[Published in December 2017] Theology at the University of Pretoria – 100 years: (1917–2017) Past, present and future

Volume editor
Dirk J. Human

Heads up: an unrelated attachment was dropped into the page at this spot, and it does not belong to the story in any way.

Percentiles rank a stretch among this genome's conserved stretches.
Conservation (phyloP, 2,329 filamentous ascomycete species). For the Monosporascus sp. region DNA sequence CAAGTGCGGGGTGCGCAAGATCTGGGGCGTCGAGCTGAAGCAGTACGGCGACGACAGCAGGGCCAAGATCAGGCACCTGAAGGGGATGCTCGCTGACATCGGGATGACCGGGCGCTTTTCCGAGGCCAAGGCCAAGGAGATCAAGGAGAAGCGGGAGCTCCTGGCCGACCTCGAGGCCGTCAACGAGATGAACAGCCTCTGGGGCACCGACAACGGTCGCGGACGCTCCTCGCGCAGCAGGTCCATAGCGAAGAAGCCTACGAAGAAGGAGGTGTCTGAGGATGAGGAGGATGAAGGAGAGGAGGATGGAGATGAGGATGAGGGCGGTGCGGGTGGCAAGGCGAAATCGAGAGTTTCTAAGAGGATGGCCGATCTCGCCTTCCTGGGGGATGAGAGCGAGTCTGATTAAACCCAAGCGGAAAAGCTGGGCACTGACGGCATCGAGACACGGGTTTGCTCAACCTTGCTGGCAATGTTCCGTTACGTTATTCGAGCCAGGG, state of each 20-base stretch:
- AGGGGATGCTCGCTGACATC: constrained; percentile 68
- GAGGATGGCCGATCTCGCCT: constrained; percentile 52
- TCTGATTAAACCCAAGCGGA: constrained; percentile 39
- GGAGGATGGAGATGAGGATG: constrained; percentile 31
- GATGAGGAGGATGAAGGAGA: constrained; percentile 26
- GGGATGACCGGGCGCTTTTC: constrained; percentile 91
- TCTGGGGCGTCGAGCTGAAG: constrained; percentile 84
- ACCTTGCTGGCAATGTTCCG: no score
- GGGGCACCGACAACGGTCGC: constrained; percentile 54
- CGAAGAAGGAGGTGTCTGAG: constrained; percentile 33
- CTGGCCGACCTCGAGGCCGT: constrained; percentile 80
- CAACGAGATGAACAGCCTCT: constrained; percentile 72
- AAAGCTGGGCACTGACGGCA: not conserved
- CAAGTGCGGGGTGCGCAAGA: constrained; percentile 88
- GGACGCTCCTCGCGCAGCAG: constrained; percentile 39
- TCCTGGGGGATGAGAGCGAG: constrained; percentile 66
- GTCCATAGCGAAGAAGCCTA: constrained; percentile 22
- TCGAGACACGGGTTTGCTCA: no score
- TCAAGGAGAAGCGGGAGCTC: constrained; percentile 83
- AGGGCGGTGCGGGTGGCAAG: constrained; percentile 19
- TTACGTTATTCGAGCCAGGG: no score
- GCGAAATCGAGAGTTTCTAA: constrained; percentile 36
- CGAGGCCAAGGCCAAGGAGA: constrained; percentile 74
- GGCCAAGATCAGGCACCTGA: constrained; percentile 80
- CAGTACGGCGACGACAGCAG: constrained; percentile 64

In this scholarly book, a century’s theology presented by the Faculty of Theology at the University of Pretoria, is celebrated. All authors are academics or research associates of the University of Pretoria. A historical and futuristic overview with perspectives from the past, present and future, are examined. The past is not only portrayed by means of societal and scientific contributions and achievements, but the authors also reflect on malfunctions, ill behaviour and disappointments of church and theology, presented at the University of Pretoria within the South African context over 100 years. The book commences with a chapter in which institutional transformation is discussed, as well as the changes that demonstrate the role of the Faculty of Theology within a secular state university. It includes an explanation of the importance of research impact, research productivity and research reputation. Among various discipline indicators, the category Theology and Religion Studies plays a significant role in the measurement of world university rankings of universities. With regard to scientific and encyclopaedic content, the book focuses on the theological disciplines presented in the academic curricula: first the biblical sciences (Old and New Testament Studies), then the historical disciplines (Systematic Theology, Church History and Church Polity), and finally the practical disciplines (Practical Theology, Science of Religion and Missiology). The role of Religion Studies in a newly established Faculty of Theology and Religion not only enhances the diversity of interreligious tolerance and an atmosphere of dialogue, but it serves as platform to interconnect with the fields of Humanities, Social and Natural Sciences and other academic disciplines. In the conclusive part of the book, contributions highlight the role of the centres in the Faculty (Centre for Contextual Ministry and Centre for Sustainable Communities), as well as the continental and international footprints of the two theological journals whose title ownership is attached to the Faculty of Theology of the University of Pretoria, namely HTS Theological Studies and Verbum et Ecclesia. The methodology comprised in all the chapters amounts to a literature and contextual study. Since the book describes the histories of formal academic departments, these texts are of a descriptive, interpretative and critical character. Reference is made in some chapters to exegetical methods, like the historical critical methods. The target audience of the book is academic scholars and theologians, who specialise in the different fields of Theology, the Humanities and other Social Sciences. The book is also accessible to scholars of other academic disciplines outside these disciplines. The book comprises original research by several authors and is not plagiarised from other scientific publications of this nature.


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